I’ll never forget the first time I heard of Secret of Mana. I was waiting in a K B Toys in a mall; patiently waiting for my mom to finish clothes shopping. While she rummaged through the latest fashions across the hall in the Ann Taylor, I was looking at all of the Super Nintendo games for sale. I immediately stopped at Secret of Mana because of its gorgeous cover art. You know what I’m talking about: the three, tiny looking heroes standing in awe as they gaze at a tree the size of a continent whilst being surrounded by pink birds and verdant flora. Yep, that cover. After reading the back of the box, I knew. I knew that I needed this game in my life. My time to play the game occurred about two years later when I was at a friend’s house. He popped in his copy and I watched in amazement as he rode a white dragon towards a flying, mechanical fortress. He took down a deranged vampire and a hungry slime while some foot-stomping music played in the background. Noticing my wonderment, he generously lent me his copy. From that point on, life was all about Secret of Mana. Before and after school, I was playing it. When I wasn’t playing it, I was thinking about it. And that wasn’t enough – I drew pictures, created fan fiction, and referenced the game whenever I could. It wasn’t long after I finished playing my friend’s copy that I finally acquired my own.
Indeed, Secret of Mana is one of my favorite games of all time, and it’s one that’s very important to me as a gamer. I try to go through it at least once a year because it always brings me back to that time when I was just a kid in a now-closed toy store. Now, at this point in this long introduction I feel the need to mention that I’m fully aware that Secret of Mana is not perfect. In fact, looking at it without my nostalgia goggles affixed to my face shows that the game is clearly a product of the early 90s. So! When Square announced that they would be creating a remake for this game, my immediate thought was that they would address the issues that were causing Secret of Mana to not age as gracefully as I would have liked. Finally, Secret of Mana could become the game that I felt that it was during those days I first played it!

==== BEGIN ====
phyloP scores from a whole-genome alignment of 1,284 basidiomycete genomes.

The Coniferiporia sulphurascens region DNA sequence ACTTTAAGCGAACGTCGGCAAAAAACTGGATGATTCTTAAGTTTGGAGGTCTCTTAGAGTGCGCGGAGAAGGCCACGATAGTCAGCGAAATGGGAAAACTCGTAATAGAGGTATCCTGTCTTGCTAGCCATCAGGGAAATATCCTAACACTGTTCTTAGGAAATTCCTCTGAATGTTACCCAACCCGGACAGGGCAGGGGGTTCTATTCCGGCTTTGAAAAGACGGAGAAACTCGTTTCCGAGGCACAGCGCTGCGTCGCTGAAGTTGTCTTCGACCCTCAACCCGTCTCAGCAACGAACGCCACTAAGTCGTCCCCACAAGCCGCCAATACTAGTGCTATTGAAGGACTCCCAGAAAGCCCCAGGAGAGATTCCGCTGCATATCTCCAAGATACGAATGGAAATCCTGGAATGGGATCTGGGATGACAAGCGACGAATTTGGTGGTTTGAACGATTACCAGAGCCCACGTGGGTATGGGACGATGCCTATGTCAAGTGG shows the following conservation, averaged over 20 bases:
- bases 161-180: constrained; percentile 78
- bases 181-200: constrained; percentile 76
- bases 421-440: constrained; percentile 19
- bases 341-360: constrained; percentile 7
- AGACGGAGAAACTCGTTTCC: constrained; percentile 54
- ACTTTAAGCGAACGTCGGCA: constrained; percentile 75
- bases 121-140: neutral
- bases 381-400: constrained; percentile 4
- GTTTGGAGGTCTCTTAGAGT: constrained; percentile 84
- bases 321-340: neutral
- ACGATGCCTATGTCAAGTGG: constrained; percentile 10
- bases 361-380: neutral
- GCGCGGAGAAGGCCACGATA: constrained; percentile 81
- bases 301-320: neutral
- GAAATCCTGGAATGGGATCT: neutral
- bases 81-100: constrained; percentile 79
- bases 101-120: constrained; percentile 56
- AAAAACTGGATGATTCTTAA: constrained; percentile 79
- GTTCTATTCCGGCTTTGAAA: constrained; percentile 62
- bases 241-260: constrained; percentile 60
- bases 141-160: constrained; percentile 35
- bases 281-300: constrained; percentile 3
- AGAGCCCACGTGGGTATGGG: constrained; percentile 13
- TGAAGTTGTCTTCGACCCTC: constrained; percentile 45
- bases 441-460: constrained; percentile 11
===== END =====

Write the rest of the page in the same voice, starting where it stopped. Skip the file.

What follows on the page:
Unfortunately, that didn’t happen. This remake is soulless, sloppy, and sad. Square tried to cover up all of the Super Nintendo version’s problems with a fresh coat of paint, dual language voice acting, and a remixed soundtrack. None of these new features are enough to make up for the game’s problems. The cherry on top of this awful sundae is that the game is prone to crashing during random times. Seriously, what happened?
Overall, the story has remained unchanged. After falling from a bridge and into a river, a boy named Randi begins to look for a way back. As luck would have it, he sees a sword stuck in a stone. Drawn to it by a mysterious voice, he yanks the sword only to see a ghostly figure informing him that the power of Mana is in danger. On his way back to his home of Potos Village, monsters have started to appear. The people of Potos agree that Randi is a bad omen and banish him from the village. Now, young Randi has a heavy burden on his shoulders. He needs to restore the sword and gather allies before some baddies use Mana for all of the wrong reasons. I’ve always enjoyed Secret of Mana’s story, and in this version it’s just as enjoyable. It’s also, for the most part, the same word-for-word. I figured Square would give the script some sort of update. One notable difference are inn conversations. Similar to skits in the Tales of series, Randi, Primm and Popie will discuss the goings-on at an inn. They were a nice touch and give the characters more personality than they showed in the Super Nintendo version. It’s nice seeing the three heroes do more than just say a few lines of dialogue during story sequences.